DVD Review - The Beaver

This was the movie that was delayed release because of the Mel Gibson scandal. After that scandal, I decided never to support another Mel Gibson movie again. I was never a fan of Gibson anyway, so I didn't think it was much of a loss.

Yet, I do want to be an open and objective critic, so while I decided to skip the theatrical run, I had NetFlix send me the DVD. I was thinking that I wouldn't be able to divorce the Gibson scandal from the performance, but, ironically, the scandal informs the performance and actually made me appreciate Gibson's work here.

Mel Gibson stars as Walter Black, the president of a toy company. Jodie Foster plays Meredith who doesn't run a toy company, but she does design roller coasters. They have two sons. Porter, played by Anton Yelchin (Terminator Salvation and Star Trek), is the eldest. He's in high school and has a crush on Nora, played by Jennifer Lawrence (Winter's Bone and X-Men: First Class). Henry is Walter and Meredith's youngest son, only seven-years-old.

Walter is depressed and is sleepwalking through this good life that he has. We never learn the cause of the depression. It is perhaps a chemical imbalance, or perhaps it's because his company's stock is losing value. We're not sure. All we can see is he's in the dumps. He's in fact to the point of suicide.

To cope with the depression, Walter puts a hand puppet on his left arm and does all of his communication through it. The puppet is obviously a beaver and Walter gives it an Australian accent. Oddly enough, Walter is American and for the first nine minutes or so Walter doesn't utter a word. There is narration from the beaver, but you don't realize it at first.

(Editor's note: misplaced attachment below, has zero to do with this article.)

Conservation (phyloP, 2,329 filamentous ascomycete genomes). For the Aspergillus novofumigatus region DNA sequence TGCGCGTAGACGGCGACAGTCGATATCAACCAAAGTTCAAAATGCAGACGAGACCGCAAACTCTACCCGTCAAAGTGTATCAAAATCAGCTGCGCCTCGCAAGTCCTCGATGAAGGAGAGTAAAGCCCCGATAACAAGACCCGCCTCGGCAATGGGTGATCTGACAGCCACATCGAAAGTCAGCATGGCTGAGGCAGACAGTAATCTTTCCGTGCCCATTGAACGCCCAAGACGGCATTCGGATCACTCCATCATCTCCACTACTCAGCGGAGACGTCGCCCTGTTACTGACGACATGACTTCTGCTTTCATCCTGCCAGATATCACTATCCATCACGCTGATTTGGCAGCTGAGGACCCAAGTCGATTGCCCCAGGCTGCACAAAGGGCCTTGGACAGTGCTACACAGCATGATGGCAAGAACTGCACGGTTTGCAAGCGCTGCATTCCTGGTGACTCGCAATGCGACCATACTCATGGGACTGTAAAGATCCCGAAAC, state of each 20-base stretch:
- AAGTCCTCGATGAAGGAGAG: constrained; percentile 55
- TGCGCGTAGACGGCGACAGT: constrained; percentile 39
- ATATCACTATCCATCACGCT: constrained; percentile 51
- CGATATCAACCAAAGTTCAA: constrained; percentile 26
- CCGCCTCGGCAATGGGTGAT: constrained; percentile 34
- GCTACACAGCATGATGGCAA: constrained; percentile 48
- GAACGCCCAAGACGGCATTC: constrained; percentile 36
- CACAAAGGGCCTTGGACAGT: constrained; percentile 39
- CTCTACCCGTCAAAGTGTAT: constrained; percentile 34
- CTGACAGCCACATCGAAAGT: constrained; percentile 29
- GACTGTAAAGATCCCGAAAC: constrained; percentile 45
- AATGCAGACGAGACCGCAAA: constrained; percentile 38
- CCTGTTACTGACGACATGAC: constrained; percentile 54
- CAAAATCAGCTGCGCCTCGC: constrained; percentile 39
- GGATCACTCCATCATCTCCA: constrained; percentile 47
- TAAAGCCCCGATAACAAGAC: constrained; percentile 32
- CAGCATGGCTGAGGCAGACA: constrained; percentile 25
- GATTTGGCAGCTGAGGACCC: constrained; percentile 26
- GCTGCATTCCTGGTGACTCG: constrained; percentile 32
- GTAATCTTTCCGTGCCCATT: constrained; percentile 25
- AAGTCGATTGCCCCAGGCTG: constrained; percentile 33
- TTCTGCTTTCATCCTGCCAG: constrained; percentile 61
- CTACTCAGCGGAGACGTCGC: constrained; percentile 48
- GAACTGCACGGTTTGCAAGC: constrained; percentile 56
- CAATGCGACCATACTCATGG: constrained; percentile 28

Admittedly, when the beaver speaks, it's strange and off-putting. It's essentially Mel Gibson talking to himself or talking to others through his hand. He becomes like a bad ventriloquist where you see the beaver's mouth moving while you also see Gibson's mouth moving. It's almost as if Jodie Foster, who also directs this movie, wanted us to have this disconnect with the beaver, almost as if she wanted us never to take it as real.

If you watch puppetry like Sesame Street, the name of the game is never see the puppeteer. The person pulling the strings must remain hidden. In the case of ventriloquism, the game is never see the man's mouth move. Here, all those rules are broken, so the whole experience is a weird form of Disassociative Identity Disorder or multiple personalities.

From that standpoint, this movie really is this interesting psychological destruction. Considering what got Gibson into trouble in his personal life, it's all too powerful to witness this personality, which says and does things a normal person wouldn't do. The puppet says and does what Walter either can't or won't. In some instances, it's a good thing, but it's also a disturbing thing mostly. It is him but also it isn't.

And, as in real-life for Gibson, he eventually has to distance himself from an aspect of himself. In that regard, this was a perfect role for the actor. Beyond the context of watching this crazy performance, I appreciate Kyle Killen's screenplay in that it takes this concept and goes all the way with it. He also takes it to its dark conclusion.

But, let it be known. There is a lot of humor here. It's black comedy that literally doesn't pull any punches or chainsaws, and it's all handled extremely well. One joke that may or may not have been intentional was that the beaver gains control of Walter's toy company. The name of the company is Jerry Co. It reminded me of the TV series Leave It To Beaver, which starred Jerry Mathers.

Five Stars out of Five.
Rated PG-13 for some disturbing content, sexuality and nudity.
Running Time: 1 hr. and 31 mins.


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